How to Run an HTTP Server and Un Library Using Ruby

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You can run an HTTP server to serve files out of the current directory but it won’t be that simple and easy.   Not even by using WEBrick that you can simplify things in running an HTTP server.  It is not that simple and easy to remember things such as that!

 

Run an HTTP Server and Un Library Using Ruby
Run an HTTP Server and Un Library Using Ruby

 

But things can be a whole lot different now that Ruby comes into existence.  You can do the “un” library easily since it’s a part of the Ruby standard library.  So why is the term “un” present? The answer is easy:  In order to require a library from the command line using Ruby, you use the –r switch; hence, it becomes ruby –run.

 

However, you can still face challenges like deploying Ruby programs which is usually pretty much of a “problem”.  At some point, you will need to script some actions just to copy files, create directories and many more.  Note that every operating system has their own set of commands in order to do these things.

 

So the Ruby programmers must have a cross-platform way to make things easier and simpler for them—ruby –run.  With this, you can utilize run modules like ruby –run –e cp in order to copy files or ruby –run mkdir to create a directory.  Now, that’s not all into it for ruby –run –e httpd . –p 9000 command can be exceedingly useful.  It can start a WEBrick HTTP server serving the current directory on port 9000, plus it is really easy to remember.

 

To help you with, here’s the list of modules included within the library:

 

  • If you want to make a new directory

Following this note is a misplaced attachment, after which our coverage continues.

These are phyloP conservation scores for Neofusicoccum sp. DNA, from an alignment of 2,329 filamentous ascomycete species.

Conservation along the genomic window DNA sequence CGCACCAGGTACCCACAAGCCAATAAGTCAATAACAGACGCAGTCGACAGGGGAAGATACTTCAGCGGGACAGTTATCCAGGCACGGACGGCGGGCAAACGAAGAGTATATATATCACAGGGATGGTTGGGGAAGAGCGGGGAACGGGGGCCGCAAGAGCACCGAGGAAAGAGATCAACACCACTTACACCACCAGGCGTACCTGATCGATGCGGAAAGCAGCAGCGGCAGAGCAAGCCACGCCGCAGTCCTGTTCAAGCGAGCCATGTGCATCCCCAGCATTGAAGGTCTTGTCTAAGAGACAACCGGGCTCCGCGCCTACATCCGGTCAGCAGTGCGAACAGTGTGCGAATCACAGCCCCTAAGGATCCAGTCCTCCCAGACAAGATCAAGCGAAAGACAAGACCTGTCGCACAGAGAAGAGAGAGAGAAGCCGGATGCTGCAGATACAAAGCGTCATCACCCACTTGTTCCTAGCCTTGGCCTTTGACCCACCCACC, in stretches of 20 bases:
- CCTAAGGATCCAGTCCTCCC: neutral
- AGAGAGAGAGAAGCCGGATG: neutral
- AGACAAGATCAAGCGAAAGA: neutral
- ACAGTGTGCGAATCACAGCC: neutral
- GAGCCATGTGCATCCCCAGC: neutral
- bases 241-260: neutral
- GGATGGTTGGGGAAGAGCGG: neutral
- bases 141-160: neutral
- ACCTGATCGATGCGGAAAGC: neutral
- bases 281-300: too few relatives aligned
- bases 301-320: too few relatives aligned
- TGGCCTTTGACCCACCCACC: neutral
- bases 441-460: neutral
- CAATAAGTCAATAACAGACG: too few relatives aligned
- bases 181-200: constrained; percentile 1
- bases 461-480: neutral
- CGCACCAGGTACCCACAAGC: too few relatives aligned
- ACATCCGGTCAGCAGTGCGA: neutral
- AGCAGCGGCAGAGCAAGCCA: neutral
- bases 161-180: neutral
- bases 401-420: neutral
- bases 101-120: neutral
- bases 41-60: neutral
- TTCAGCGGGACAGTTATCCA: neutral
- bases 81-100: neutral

ruby -run -e mkdir — [OPTION] DIRS

 

  • If you want to erase or remove an empty directory

ruby -run -e rmdir — [OPTION] DIRS

 

  • If you want to touch a file, update its last modified time and create a file:

ruby -run -e touch — [OPTION] FILE

 

  • If you want to copy a file from a source to a certain destination:

ruby -run -e cp — [OPTION] SOURCE DEST

 

  • If you want to link target file from link_name, creating a second file system entry for the file without having to create a new copy of the file itself:

ruby -run -e ln — [OPTION] TARGET LINK_NAME

 

  • If you want to change permission of a file:

ruby -run -e chmod — [OPTION] OCTAL-MODE FILE

 

  • If you want to move a file from a source to destination, rename files or copy a file into another directory:

ruby -run -e mv — [OPTION] SOURCE DEST

 

  • If you want to simply delete or erase a file:

ruby -run -e rm — [OPTION] FILE

 

  • If you want to wait until the file is writable but note that only one program should be waiting for the file to be writable in order to avoid race conditions:

ruby -run -e wait_writable — [OPTION] FILE

 

  • If you want to make a makefile for buildinga a C extension:

ruby -run -e mkmf — [OPTION] EXTNAME [OPTION]

 

  • If you want to make an install command that looks like a copy command only that it can modify the file ownership along with the permissions:

ruby -run -e install — [OPTION] SOURCE DEST

 

  • If you want to run an HTTP server to serve the contents of a directory:

ruby -run -e httpd — [OPTION] DocumentRoot

 

 

 

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